10 Replies to “1930s TVA Relocations”

  1. Lisa Harless

    I manage Loyston Point Campground and am fascinated by the history of this incredible area. I just started digging through this site and love it, but wanted to see where is could locate some copies of pictures of the town of Loyston to hang in our store/office. Anyone have direction or things to share?

    1. loyhistorian Post author

      Hi Lisa!

      Glad you’re enjoying the Loyston part of the site! I have some TVA-related links on the site but just now noticed I apparently don’t have the photos linked. This is at the National Archives website, under the Lewis Hine (photographer) collection: https://catalog.archives.gov/id/532624

      From there, just do a search for “Loyston”. You can also do a search at the main National Archives page but you’ll have to weed through pdf and xls files as well, or click the “images” tab. The Lewis Hine collection contains other towns besides Loyston, so you might be interested in seeing all of his TVA-related photographs.

      Not in this group, but in Mr. Tharpe’s book To Loy’s Crossroads, there was a photo of Loyston church with the town meeting there. The townspeople held the “Last Roundup” at the time of the photo. That is, meeting to say their final goodbyes before leaving. I don’t know if that photo is available online, but it would be a good one for your office. Since Mr. Tharpe was a president of the Union Co., TN genealogical society in the 1980s, the society should have information on how to locate this photo.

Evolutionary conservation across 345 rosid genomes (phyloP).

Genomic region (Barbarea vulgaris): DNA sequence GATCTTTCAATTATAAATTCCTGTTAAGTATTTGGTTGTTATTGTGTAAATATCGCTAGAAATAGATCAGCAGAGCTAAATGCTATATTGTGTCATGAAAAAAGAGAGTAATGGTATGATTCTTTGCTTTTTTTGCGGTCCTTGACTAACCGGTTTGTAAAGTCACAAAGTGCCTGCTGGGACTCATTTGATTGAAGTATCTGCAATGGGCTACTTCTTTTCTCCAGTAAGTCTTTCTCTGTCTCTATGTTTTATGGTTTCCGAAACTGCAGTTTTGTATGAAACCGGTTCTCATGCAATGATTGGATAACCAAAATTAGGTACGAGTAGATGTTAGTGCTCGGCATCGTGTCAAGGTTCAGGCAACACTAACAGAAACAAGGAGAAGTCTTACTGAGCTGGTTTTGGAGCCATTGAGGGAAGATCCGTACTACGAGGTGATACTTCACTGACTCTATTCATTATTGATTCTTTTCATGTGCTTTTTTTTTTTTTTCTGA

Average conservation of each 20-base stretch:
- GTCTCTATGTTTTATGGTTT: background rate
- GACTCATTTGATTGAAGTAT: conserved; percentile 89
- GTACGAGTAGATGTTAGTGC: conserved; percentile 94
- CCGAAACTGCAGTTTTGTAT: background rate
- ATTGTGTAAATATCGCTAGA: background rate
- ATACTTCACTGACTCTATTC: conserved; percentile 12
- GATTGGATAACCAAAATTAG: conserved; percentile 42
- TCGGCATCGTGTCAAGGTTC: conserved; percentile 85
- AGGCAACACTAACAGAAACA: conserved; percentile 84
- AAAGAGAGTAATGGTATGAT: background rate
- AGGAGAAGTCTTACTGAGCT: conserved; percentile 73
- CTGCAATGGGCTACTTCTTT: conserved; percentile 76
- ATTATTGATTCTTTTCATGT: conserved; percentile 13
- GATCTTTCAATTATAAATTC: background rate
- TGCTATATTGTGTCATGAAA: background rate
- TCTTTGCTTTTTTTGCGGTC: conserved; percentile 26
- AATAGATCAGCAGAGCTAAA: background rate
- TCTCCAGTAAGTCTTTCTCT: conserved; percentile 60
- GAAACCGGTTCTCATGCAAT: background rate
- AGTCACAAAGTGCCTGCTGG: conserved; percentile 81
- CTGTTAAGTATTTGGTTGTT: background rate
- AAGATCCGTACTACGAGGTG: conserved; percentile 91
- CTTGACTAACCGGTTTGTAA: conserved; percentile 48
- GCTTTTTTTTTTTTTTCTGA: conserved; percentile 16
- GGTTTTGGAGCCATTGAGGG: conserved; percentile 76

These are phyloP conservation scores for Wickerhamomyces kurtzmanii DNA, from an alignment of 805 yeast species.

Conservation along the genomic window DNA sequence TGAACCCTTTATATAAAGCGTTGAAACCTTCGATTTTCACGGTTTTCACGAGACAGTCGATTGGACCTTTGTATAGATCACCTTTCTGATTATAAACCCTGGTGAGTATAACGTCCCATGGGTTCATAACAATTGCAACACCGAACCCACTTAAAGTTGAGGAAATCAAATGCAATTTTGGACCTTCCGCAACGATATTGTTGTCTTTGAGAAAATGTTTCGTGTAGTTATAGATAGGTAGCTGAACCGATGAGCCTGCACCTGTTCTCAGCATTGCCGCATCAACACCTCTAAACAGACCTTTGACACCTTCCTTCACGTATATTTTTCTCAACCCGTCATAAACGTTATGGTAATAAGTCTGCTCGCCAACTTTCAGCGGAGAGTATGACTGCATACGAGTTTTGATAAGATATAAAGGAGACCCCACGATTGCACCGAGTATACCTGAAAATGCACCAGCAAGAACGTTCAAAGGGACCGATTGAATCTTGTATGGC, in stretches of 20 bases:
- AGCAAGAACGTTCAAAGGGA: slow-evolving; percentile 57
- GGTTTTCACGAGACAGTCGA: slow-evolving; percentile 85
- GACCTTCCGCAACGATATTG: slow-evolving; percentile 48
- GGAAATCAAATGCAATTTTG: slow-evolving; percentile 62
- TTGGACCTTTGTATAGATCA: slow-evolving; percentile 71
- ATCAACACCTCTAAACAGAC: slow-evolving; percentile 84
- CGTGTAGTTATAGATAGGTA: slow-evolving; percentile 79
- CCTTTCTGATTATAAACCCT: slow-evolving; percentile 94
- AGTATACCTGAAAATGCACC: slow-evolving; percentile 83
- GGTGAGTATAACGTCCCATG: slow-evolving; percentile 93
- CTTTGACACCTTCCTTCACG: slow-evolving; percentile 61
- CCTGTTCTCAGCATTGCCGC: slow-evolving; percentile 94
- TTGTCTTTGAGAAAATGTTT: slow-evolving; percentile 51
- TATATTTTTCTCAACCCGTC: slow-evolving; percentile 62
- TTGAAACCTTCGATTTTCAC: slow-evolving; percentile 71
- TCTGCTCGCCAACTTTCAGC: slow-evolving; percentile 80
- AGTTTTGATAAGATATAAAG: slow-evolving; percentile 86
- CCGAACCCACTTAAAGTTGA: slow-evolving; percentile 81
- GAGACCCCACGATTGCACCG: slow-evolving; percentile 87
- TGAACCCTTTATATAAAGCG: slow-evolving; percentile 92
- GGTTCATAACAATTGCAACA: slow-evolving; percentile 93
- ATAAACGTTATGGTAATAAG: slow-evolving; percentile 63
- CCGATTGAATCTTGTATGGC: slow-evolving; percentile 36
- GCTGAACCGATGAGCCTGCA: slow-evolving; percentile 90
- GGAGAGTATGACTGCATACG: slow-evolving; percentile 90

Is Harless your married name or birth name? There are Harless families that descend from the Loys. They were in Alabama, and later Texas beginning in 1850s. It’d be remarkable if your family was from this Harless branch.

  2. Charles A Sanders

    Records show that a relative, Kenas Gilbert, lived in Loy’s Crossroad (also shown in one record as Loy’s X-road). Thanks for this information about the area.

  3. Lamarre Notargiacomo

    Does anyone here know of unbiased media sources – other than the books you mentioned? My project is overdue and short so I don’t have time to read the books you mentioned right now, but I want to find a balanced historical perspective – one that documents the hardships created for the common man during the Tennessee Valley Authority era. I’m researching this and almost all of the sources speak glowingly of the benefits of TVA with only a passing mention of the down side. sportymom5n2@aol.com. Thank you!

  4. loyhistory Post author

    Hi Tanya!

    Thanks for posting!

    One of the books that covered the effects of all the TVA dam projects, and mentions Norris Dam area is “TVA And The Dispossessed: The Resettlement of Population in the Norris Dam Area” by Michael J. McDonald and John Muldowny. c. 1982 The University of Tennessee Press, Knoxville.

    Another book, “To Loy’s Crossroads” was published in 1989 by William G. Tharpe for the Union County Historical Society. I’d corresponded with Mr. Tharpe at the time he published this and purchased a copy. It’s very informative as far as the TVA relocation affected the residents. Though I found one error regarding a Loy family tree in the book. It gave “Fisher” John Loy with his cousin John’s children listed. I informed Mr. Tharpe about this and he said he just copied info someone else had sent him. This doesn’t discredit the TVA section of the book, but just a warning if using any of the Loy tree part of it for genealogy.